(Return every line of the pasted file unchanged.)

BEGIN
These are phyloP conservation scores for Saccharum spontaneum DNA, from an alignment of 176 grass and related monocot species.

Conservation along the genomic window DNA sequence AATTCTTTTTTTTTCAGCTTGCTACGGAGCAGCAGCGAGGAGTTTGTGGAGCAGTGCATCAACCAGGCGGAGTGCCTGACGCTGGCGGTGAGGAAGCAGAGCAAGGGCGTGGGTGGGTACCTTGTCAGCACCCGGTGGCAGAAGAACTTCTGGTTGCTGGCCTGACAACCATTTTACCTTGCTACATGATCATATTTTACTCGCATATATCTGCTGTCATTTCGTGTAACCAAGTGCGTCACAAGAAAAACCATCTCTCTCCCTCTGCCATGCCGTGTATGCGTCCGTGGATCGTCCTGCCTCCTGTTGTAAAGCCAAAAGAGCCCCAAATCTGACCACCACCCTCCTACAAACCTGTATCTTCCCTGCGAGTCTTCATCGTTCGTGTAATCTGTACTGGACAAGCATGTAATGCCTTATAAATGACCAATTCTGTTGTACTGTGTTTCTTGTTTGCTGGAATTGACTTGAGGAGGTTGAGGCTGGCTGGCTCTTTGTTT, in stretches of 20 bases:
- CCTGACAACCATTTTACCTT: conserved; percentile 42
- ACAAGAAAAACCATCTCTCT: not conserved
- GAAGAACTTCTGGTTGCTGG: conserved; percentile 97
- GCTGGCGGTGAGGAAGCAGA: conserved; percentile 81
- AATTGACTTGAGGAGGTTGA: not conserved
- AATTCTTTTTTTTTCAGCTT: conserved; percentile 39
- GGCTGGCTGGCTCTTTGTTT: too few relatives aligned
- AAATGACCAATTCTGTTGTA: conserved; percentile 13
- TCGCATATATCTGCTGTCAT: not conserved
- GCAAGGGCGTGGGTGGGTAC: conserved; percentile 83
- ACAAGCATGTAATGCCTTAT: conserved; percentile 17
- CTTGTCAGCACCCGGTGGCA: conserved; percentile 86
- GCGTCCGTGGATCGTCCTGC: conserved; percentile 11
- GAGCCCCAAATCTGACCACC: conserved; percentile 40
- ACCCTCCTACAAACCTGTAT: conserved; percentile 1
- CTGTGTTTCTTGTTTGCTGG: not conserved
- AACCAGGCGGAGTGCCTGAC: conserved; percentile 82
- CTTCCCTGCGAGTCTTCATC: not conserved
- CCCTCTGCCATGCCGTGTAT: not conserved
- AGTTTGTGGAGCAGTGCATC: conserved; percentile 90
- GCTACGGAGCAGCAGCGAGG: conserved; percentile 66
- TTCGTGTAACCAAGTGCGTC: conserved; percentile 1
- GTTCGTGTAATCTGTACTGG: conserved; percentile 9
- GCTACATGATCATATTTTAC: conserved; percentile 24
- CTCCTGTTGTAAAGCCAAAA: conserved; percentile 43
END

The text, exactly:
These are phyloP conservation scores for Saccharum spontaneum DNA, from an alignment of 176 grass and related monocot species.

Conservation along the genomic window DNA sequence AATTCTTTTTTTTTCAGCTTGCTACGGAGCAGCAGCGAGGAGTTTGTGGAGCAGTGCATCAACCAGGCGGAGTGCCTGACGCTGGCGGTGAGGAAGCAGAGCAAGGGCGTGGGTGGGTACCTTGTCAGCACCCGGTGGCAGAAGAACTTCTGGTTGCTGGCCTGACAACCATTTTACCTTGCTACATGATCATATTTTACTCGCATATATCTGCTGTCATTTCGTGTAACCAAGTGCGTCACAAGAAAAACCATCTCTCTCCCTCTGCCATGCCGTGTATGCGTCCGTGGATCGTCCTGCCTCCTGTTGTAAAGCCAAAAGAGCCCCAAATCTGACCACCACCCTCCTACAAACCTGTATCTTCCCTGCGAGTCTTCATCGTTCGTGTAATCTGTACTGGACAAGCATGTAATGCCTTATAAATGACCAATTCTGTTGTACTGTGTTTCTTGTTTGCTGGAATTGACTTGAGGAGGTTGAGGCTGGCTGGCTCTTTGTTT, in stretches of 20 bases:
- CCTGACAACCATTTTACCTT: conserved; percentile 42
- ACAAGAAAAACCATCTCTCT: not conserved
- GAAGAACTTCTGGTTGCTGG: conserved; percentile 97
- GCTGGCGGTGAGGAAGCAGA: conserved; percentile 81
- AATTGACTTGAGGAGGTTGA: not conserved
- AATTCTTTTTTTTTCAGCTT: conserved; percentile 39
- GGCTGGCTGGCTCTTTGTTT: too few relatives aligned
- AAATGACCAATTCTGTTGTA: conserved; percentile 13
- TCGCATATATCTGCTGTCAT: not conserved
- GCAAGGGCGTGGGTGGGTAC: conserved; percentile 83
- ACAAGCATGTAATGCCTTAT: conserved; percentile 17
- CTTGTCAGCACCCGGTGGCA: conserved; percentile 86
- GCGTCCGTGGATCGTCCTGC: conserved; percentile 11
- GAGCCCCAAATCTGACCACC: conserved; percentile 40
- ACCCTCCTACAAACCTGTAT: conserved; percentile 1
- CTGTGTTTCTTGTTTGCTGG: not conserved
- AACCAGGCGGAGTGCCTGAC: conserved; percentile 82
- CTTCCCTGCGAGTCTTCATC: not conserved
- CCCTCTGCCATGCCGTGTAT: not conserved
- AGTTTGTGGAGCAGTGCATC: conserved; percentile 90
- GCTACGGAGCAGCAGCGAGG: conserved; percentile 66
- TTCGTGTAACCAAGTGCGTC: conserved; percentile 1
- GTTCGTGTAATCTGTACTGG: conserved; percentile 9
- GCTACATGATCATATTTTAC: conserved; percentile 24
- CTCCTGTTGTAAAGCCAAAA: conserved; percentile 43